Joe Kelly, Shelby Miller: Two friends, dealing with winning, losing

Joe Kelly is expected to compete with Henry Owens for the final spot in the Red Sox's rotation this spring. Mark L. Baer/USA TODAY Sports

BALTIMORE -- Boston Red Sox pitcher Joe Kelly and Atlanta Braves pitcher Shelby Miller are the closest of friends and have been since they became roommates in the lower minors with the St. Louis Cardinals.

Kelly was a groomsman in Miller’s wedding. A week later, Miller stood up for Kelly at his wedding.

“He’s like a little brother to me," Kelly said, “but we never really fought like brothers, like wrestling, punching each other, throwing rocks at each other. Nothing like that.

“He’s younger than me. I’m 26. He’s about to turn 25. He was someone I’d keep an eye on. He didn’t know what being an adult was at an early age. Neither did I, but I went to college, so I had that experience to get that out of my life."

To this day, they keep in regular touch.

“We text each other back and forth," Kelly said. “We don’t go two weeks without saying hello and seeing how things are. I talked to him last week."

The friendship endures, even as their fortunes this season have hurtled in opposite directions.

Kelly took the mound Tuesday night in Baltimore in search of his ninth consecutive victory, which would have put him in the company of Pedro Martinez, the most recent Sox pitcher to win nine starts in a row. Kelly was tied with Jake Arrieta of the Cubs for most consecutive starts with a win this season.

The streak ended, though, as he was pulled in the third inning with fatigue and tightness in his right shoulder, trailing 3-1.

On Wednesday in Atlanta, meanwhile, Miller will take the mound against Blue Jays ace David Price, but in his case history is an unwelcome intruder. Miller has gone 21 consecutive starts without a victory, a span in which he is 0-13 with eight no-decisions.

“That’s a tough run, man," Kelly said. “He’s throwing the ball well, too. It’s not like he’s on a tear and not pitching well. He’s pitching well. It’s probably more mentally tough, grinding on him, than most people think."

Miller pitched well enough at the start of the season to be named a National League All-Star. Now, despite a perfectly acceptable 3.51 ERA over his past 21 starts, he has summoned the name of Jack Nabors from the dustbin of history.

Nabors has made the most consecutive starts in a season, 27, without a win. In 1979, Oakland's Matt Keough came close, going 23 starts before winning his first game of the season.

On April 22, 1916, Nabors, who was in his first full season with the Philadelphia Athletics, beat the Red Sox 6-2, striking out Babe Ruth in Ruth’s only at-bat that day.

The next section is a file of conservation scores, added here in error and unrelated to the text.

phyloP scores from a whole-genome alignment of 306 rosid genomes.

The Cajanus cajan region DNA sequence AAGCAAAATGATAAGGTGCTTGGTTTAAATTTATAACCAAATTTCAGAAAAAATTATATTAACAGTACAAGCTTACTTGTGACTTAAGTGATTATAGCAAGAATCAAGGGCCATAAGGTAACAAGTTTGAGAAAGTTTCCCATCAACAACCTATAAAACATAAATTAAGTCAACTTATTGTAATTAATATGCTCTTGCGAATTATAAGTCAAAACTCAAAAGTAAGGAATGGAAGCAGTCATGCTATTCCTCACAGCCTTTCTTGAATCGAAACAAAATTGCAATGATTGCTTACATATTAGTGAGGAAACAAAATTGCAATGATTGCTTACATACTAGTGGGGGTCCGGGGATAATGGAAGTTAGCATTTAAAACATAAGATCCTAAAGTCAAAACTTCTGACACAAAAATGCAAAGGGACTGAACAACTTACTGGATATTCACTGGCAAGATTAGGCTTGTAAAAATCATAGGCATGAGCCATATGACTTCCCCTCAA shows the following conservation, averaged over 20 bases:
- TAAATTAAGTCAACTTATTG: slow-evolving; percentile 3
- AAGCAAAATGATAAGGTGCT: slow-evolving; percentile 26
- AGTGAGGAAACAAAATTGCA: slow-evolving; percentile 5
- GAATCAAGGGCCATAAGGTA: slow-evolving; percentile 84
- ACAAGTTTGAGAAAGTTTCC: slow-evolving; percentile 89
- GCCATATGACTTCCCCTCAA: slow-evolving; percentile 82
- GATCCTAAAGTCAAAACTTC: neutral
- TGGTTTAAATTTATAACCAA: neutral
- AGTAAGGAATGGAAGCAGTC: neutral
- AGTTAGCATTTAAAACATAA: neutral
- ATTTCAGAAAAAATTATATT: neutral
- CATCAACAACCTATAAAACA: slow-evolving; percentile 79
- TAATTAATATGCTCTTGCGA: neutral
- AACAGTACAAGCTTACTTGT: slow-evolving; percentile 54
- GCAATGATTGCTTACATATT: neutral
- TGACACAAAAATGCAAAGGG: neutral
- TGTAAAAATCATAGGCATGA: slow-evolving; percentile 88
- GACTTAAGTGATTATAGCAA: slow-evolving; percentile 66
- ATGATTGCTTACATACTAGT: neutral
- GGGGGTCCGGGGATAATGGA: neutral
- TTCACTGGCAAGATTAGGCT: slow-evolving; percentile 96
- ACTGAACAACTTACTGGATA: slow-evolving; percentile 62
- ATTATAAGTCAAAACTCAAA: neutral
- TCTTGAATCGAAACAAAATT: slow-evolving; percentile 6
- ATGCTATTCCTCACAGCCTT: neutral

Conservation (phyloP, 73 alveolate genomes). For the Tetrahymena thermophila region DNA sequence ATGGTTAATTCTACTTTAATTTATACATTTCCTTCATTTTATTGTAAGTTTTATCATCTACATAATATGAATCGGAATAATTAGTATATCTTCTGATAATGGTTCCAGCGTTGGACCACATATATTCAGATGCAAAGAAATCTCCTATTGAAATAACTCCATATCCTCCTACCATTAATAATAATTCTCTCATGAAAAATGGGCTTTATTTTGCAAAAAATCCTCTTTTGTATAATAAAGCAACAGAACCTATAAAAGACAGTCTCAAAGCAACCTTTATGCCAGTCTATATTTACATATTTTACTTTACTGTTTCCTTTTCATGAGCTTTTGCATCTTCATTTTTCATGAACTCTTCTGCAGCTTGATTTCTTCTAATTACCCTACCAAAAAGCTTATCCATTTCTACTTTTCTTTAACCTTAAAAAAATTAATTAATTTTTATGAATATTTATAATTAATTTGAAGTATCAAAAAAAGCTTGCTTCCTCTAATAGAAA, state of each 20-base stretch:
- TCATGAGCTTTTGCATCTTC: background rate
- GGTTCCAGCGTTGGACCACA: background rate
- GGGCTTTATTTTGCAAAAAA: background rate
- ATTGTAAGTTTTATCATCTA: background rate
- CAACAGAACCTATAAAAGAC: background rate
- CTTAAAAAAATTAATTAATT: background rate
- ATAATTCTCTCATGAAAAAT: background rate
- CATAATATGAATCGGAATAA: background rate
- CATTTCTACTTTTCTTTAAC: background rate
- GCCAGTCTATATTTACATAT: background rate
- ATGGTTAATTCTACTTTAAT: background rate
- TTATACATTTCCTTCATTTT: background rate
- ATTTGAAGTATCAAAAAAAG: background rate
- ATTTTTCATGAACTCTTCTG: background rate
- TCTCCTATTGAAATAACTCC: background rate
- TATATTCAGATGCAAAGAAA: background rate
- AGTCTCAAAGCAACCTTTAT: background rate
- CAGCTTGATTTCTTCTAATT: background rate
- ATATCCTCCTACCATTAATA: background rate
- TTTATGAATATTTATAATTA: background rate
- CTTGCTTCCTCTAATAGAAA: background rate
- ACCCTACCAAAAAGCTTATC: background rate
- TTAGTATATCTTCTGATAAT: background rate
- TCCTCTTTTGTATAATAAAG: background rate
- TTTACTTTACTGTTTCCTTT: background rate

He didn’t win another game the rest of the season. The Athletics went 36-117 that season, their .235 winning percentage still the worst in modern baseball history.

Nabors probably had no business being in the big leagues but the Athletics had sold off most of their stars and owner/manager Connie Mack promoted him to the majors directly from Class D, the lowest rung of the minor leagues.

“I have never in my life seen a ballplayer as green as he was when he joined us," Mack said, according to his biographer Steven V. Rice (SABR History Project). “I have had plenty of green ones, but he was the limit. I took a liking to the youngster because he realized that he knew absolutely nothing about the game. All he could do was throw the ball. He did not even know how to wind up, much less have a delivery."

Nabors' roommate, Charlie Grimm, said the young Alabaman was not undone by his incredible run of misfortune.

“You think that turned him to brooding, made him sour or a bad companion? Not at all," Grimm said. “Nabors was the cheeriest individual you could ever find. He was happy because he was in the major leagues and going around the circuit in princely style. After losing game after game, many of which were lost by evil support, he never complained, but just took it as a matter of course.”

Kelly said Miller’s winless drought has to be kept in perspective, too.

“He’s pitched better than I have this whole year," Kelly said. “He’s pitched well. I’ve just happened to be lucky the last eight.

“I pitched bad for 92 innings. That’s probably more mentally tough than not winning. If I was pitching well and hadn’t won a game, I’d be fine with that.

“At the end of the day he’s going to feel good about his year. If he shut it down right now, he had a great year. He’s an All-Star."

Nabors, by the way, never won another game in the big leagues. He was released the next season, enlisted in the Army in 1918, became a victim of the flu epidemic that swept the country that year, and died of tuberculosis in 1923. He was 35.